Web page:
Intraperitoneal Chemotherapy May Slow Ovarian Cancer Progression

June 4, 2016

Among women previously treated with neoadjuvant chemotherapy followed by debulking surgery for advanced epithelial ovarian cancer, adding intraperitoneal to intravenous administration of postsurgical chemotherapy appears to be associated with a lower rate of disease progression.

[[{"type":"media","view_mode":"media_crop","fid":"49153","attributes":{"alt":"Helen J. Mackay, MD, presenting data on intraperitoneal chemotherapy in advanced ovarian cancer ","class":"media-image","id":"media_crop_4540401640381","media_crop_h":"0","media_crop_image_style":"-1","media_crop_instance":"5976","media_crop_rotate":"0","media_crop_scale_h":"0","media_crop_scale_w":"0","media_crop_w":"0","media_crop_x":"0","media_crop_y":"0","title":"Helen J. Mackay, MD, presenting data on intraperitoneal chemotherapy in advanced ovarian cancer ","typeof":"foaf:Image"}}]]CHICAGO-Among women previously treated with neoadjuvant chemotherapy followed by debulking surgery for advanced epithelial ovarian cancer, adding intraperitoneal to intravenous (IV) administration of postsurgical chemotherapy appears to be associated with a lower rate of disease progression, according to results of a randomized phase II trial presented at the 2016 American Society of Clinical Oncology (ASCO) Annual Meeting, held June 3–7 in Chicago (abstract 5503).

At 9 months, only 23.3% of study participants who received both intraperitoneal and IV chemotherapy experienced disease progression, compared with 42.2% of women receiving only IV chemotherapy-an 18.9% reduction in progressive disease rate, reported Helen J. Mackay, MD, divisional head of medical oncology and hematology at the Sunnybrook Odette Cancer Centre in Toronto, Canada.

Two hundred women who had undergone neoadjuvant platinum-based chemotherapy and debulking surgery, were randomly assigned to undergo subsequent IV chemotherapy or IV plus intraperitoneal chemotherapy. Most (82%) of the women participating in the trial had stage IIIC ovarian cancer, meaning that tumors had spread to their intraperitoneal cavities.  

At 9 months, despite the 18.9% reduction in progressive disease associated with intraperitoneal chemotherapy, median progression-free survival (PFS) was similar for both study arms (11.3 for IV-only vs 12.5 months for IV plus intraperitoneal chemotherapy).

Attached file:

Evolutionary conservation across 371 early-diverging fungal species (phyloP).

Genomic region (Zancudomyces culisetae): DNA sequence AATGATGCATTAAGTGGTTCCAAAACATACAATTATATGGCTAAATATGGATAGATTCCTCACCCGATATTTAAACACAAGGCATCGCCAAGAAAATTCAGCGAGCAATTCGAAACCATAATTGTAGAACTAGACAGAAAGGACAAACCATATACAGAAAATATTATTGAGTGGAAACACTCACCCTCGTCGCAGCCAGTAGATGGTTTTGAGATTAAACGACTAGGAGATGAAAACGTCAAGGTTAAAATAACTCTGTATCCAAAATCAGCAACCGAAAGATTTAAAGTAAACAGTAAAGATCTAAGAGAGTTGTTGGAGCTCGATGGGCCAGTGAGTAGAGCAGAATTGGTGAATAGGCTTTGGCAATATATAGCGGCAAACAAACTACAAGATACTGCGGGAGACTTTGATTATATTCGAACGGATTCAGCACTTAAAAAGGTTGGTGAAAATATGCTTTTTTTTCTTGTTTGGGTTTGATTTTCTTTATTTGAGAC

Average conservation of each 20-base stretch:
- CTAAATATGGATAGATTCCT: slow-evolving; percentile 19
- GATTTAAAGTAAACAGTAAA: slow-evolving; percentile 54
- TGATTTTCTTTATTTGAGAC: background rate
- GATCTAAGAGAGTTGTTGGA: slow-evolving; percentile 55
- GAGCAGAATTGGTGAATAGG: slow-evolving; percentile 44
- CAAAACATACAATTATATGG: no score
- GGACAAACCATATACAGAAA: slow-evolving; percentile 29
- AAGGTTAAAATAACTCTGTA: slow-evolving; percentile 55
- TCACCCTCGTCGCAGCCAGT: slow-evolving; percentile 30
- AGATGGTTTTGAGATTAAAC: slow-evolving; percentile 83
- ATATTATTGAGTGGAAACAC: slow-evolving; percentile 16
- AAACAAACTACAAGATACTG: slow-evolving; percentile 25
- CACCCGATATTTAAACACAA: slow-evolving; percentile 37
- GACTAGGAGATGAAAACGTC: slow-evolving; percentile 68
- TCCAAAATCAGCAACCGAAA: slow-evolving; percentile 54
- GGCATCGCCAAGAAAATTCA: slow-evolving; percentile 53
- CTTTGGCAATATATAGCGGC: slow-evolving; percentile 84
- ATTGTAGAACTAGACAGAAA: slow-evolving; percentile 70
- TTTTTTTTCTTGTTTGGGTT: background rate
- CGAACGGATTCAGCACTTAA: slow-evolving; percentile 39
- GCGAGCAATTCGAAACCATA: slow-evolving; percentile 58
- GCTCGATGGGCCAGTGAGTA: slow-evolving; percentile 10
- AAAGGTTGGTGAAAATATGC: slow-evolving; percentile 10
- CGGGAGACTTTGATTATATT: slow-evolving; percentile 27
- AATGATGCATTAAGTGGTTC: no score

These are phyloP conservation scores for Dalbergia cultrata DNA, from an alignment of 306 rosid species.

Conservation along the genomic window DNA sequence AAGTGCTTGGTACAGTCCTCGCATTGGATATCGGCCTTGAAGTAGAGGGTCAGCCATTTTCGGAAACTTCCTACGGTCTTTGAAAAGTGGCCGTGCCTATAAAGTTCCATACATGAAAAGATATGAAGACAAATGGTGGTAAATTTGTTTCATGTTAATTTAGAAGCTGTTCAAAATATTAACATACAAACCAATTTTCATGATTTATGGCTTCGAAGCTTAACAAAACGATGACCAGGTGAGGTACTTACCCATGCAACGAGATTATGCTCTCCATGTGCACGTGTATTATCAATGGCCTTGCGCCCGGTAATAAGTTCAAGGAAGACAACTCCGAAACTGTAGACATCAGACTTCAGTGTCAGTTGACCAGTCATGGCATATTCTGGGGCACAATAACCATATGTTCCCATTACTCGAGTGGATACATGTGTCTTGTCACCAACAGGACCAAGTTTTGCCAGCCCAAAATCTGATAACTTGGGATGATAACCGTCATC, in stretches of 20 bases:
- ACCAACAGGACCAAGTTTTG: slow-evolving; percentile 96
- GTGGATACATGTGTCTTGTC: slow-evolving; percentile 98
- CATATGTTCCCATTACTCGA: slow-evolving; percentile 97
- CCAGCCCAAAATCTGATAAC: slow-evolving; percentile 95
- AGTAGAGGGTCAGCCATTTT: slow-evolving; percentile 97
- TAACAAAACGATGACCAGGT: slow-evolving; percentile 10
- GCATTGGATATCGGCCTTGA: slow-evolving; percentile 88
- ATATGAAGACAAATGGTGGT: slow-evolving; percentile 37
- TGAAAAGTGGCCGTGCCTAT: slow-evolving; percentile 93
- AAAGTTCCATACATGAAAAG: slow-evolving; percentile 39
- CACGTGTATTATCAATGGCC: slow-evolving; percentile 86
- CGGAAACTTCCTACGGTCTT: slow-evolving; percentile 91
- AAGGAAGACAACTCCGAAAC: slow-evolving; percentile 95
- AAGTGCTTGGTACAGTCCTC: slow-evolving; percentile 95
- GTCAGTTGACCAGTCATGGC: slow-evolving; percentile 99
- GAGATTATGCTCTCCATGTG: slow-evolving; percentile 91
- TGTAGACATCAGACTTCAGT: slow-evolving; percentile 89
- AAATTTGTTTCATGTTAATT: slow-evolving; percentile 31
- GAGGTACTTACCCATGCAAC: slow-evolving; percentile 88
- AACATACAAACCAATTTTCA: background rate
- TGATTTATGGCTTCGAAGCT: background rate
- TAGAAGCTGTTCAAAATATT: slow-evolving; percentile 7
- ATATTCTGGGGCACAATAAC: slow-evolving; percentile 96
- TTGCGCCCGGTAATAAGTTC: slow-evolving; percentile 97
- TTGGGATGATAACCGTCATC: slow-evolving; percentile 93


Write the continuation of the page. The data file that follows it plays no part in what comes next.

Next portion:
The study was not statistically powered to assess overall survival differences between study arms. Intraperitoneal chemotherapy was associated with a longer overall survival time than IV-only chemotherapy (59.3 vs 38.1 months), but this difference did not achieve statistical significance.

Adding intraperitoneal chemotherapy was not associated with significantly different toxicities. The rate of severe adverse events was 16% for women receiving intraperitoneal chemotherapy, compared with 23% among women receiving only IV chemotherapy, but this difference did not achieve statistical significance.

Global quality of life and physical functioning did not differ between the study arms; all women in the study experienced significant improvements over time as they recovered from surgery, regardless of chemotherapy regimen.

“Intraperitoneal chemotherapy is an effective yet underused treatment for women with newly diagnosed ovarian cancer that has been successfully removed surgically,” commented moderator Don Dizon, MD, an ASCO Expert in ovarian cancer. “These data now suggest that intraperitoneal treatment may have a role in the postoperative setting for women who initially were treated with intravenous chemotherapy.”

However, more research is needed to further define which patients will benefit most from this approach, Dr. Dizon cautioned.

The study authors plan to use tissue samples from this study to determine whether or not molecular subtypes are associated with intraperitoneal vs IV chemotherapy outcomes.